Skin infections

History of skin infection was significantly correlated to current SA (p=0.04). Other researchers’ findings vary widely;10 Munckhof7 and Miller11 found no significant relationships between SA and recent skin infection while other researchers have linked these factors.12

Clinical staff

Clinical staff comprised 15 participants, with one case of SA (6.6%) and no cases of MRSA. In comparison, nasal swabs from 78 Irish general practitioners identified MRSA in 7.9% (n=8) (SA was unreported).13 Wider study of community healthcare workers (HCWs) is lacking; however one literature review describes screening of more than 33 000 hospital HCWs and reports 23.7% SA and 4.1% MRSA cases.10 The lower TMP figures do not support statistically significant conclusions but may initiate discussion and further research.

Thirroul Medical Practice team members have long been committed to staff hand-wash protocols and practices aimed to involve patients – such as the provision of patient hand-wash and masks for those with respiratory symptoms. The possibility that, with these or other measures, TMP staff might have achieved significantly low rates of SA and MRSA carriage is an exciting one. Larger scale research into the prevalence of SA and MRSA among community healthcare providers may help clarify, particularly of correlation between HCW prevalence and local risk reduction measures. Longitudinal follow up would enable the assessment of carrier status as it is estimated that roughly 40% of colonisation will be persistent and 60% transient.17

Risk management strategies

The study findings have important consequences for infection control planning in general practices. Broad concern exists about the risk of transmission from HCWs to patients12 or HCWs’ family members.14 Hospitals in New South Wales have been consistently found to have among the highest rates of MRSA in Australia.15 In response strict hand washing and other policies aimed at reducing cross contamination between patients and HCWs have been introduced.16 There is also an increasing need to address these issues within primary care.

Methicillin resistant S. aureus colonisation may be the single most important factor determining invasive infection risk.17,18

Additional infection control methods may be warranted for TMP patients, particularly the vulnerable elderly. Decolonisation strategies are out of favour19,20 as colonies frequently re-form and display increased resistance.21,22 Hand washing is somewhat effective in reducing cross-contamination.23 The extension of handwash protocols to all patients and visitors may reduce cross-contamination within community practice. Use of gloves by patients or staff with known risk factors – such as skin infections, paronychia24 or artificial nails25 – is worthy of consideration. Best results are likely where practices actively promote strategic patient collaboration and engagement.9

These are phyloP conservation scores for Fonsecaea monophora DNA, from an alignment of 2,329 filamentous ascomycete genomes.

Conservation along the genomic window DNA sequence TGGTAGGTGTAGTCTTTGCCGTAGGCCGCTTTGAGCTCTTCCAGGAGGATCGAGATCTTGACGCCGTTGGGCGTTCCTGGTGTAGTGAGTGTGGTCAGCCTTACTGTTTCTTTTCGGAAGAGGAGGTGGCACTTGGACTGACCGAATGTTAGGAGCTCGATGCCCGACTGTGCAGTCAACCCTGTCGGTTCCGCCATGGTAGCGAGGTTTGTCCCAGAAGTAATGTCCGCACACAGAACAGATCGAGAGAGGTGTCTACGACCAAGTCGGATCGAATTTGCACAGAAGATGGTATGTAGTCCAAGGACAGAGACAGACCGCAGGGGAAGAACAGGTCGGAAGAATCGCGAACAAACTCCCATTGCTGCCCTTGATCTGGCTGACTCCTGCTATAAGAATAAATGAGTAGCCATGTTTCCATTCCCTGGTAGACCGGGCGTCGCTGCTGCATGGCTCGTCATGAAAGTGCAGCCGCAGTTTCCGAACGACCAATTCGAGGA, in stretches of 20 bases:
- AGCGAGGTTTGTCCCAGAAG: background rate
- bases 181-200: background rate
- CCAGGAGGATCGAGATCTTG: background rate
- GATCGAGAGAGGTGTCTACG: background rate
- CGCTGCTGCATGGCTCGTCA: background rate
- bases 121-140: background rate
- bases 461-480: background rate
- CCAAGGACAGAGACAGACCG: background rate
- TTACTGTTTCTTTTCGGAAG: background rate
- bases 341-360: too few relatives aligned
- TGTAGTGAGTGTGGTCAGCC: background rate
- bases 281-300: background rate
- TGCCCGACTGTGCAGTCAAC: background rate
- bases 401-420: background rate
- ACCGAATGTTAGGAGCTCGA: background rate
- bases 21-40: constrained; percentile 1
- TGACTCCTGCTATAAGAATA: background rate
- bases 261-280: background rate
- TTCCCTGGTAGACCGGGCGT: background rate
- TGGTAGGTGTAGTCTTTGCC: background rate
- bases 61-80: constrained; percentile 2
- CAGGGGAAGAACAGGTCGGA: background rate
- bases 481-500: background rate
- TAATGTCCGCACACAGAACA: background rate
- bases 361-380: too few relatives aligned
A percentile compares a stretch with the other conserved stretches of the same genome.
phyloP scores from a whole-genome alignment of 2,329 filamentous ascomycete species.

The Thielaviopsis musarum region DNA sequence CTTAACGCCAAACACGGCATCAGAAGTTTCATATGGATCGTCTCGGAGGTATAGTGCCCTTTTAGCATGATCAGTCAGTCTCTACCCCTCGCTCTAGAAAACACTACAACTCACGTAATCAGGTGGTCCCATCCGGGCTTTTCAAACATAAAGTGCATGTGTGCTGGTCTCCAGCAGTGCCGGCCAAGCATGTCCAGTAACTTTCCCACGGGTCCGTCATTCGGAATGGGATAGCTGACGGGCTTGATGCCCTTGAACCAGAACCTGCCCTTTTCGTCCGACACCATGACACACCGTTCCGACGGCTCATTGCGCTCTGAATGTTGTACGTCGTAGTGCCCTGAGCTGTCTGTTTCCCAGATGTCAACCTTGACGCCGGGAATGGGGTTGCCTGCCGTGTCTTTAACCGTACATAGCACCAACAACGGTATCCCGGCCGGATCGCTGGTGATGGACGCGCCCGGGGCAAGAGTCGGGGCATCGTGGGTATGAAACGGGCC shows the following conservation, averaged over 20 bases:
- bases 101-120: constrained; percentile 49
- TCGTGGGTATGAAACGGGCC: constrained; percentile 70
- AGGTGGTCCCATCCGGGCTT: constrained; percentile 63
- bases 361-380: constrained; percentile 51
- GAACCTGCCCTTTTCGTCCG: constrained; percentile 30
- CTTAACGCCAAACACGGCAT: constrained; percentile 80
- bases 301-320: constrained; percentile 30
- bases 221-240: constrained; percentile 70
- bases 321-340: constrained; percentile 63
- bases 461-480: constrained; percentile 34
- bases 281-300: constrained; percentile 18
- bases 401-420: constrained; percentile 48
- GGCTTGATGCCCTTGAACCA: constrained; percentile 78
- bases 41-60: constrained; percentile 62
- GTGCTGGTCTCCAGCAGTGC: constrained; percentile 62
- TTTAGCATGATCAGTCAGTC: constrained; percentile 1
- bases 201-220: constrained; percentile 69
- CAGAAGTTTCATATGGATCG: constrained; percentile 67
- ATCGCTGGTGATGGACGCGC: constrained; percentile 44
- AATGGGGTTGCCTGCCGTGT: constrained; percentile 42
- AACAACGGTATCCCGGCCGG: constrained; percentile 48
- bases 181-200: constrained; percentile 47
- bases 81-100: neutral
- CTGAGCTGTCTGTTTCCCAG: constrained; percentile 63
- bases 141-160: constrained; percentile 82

Participants at TMP had SA rates comparable to other prevalence studies, but higher than expected MRSA. Older patients appear most at risk of colonisation and invasive disease.17 Infection control strategies should reflect the vulnerable nature and cross-contamination risk posed by this group. Staff at TMP had remarkably low levels of SA and no MRSA, an encouraging preliminary result that warrants further research.

Implications for general Practice

  • Community MRSA colonisation rates vary and are different to rates in acute care.
  • Older patients may be most at risk.
  • Long term commitment to risk reduction strategies may contribute to reduced colonisation in practice staff.


This research was completed during a year-long regional general practice placement undertaken as part of the MBBS program at the University of Wollongong, NSW. The author would like to thank the Thirroul Medical Practice community and particularly Dr Ann Ellacott for facilitating and supporting this placement, as well as Southern IML pathology for microbiological processing.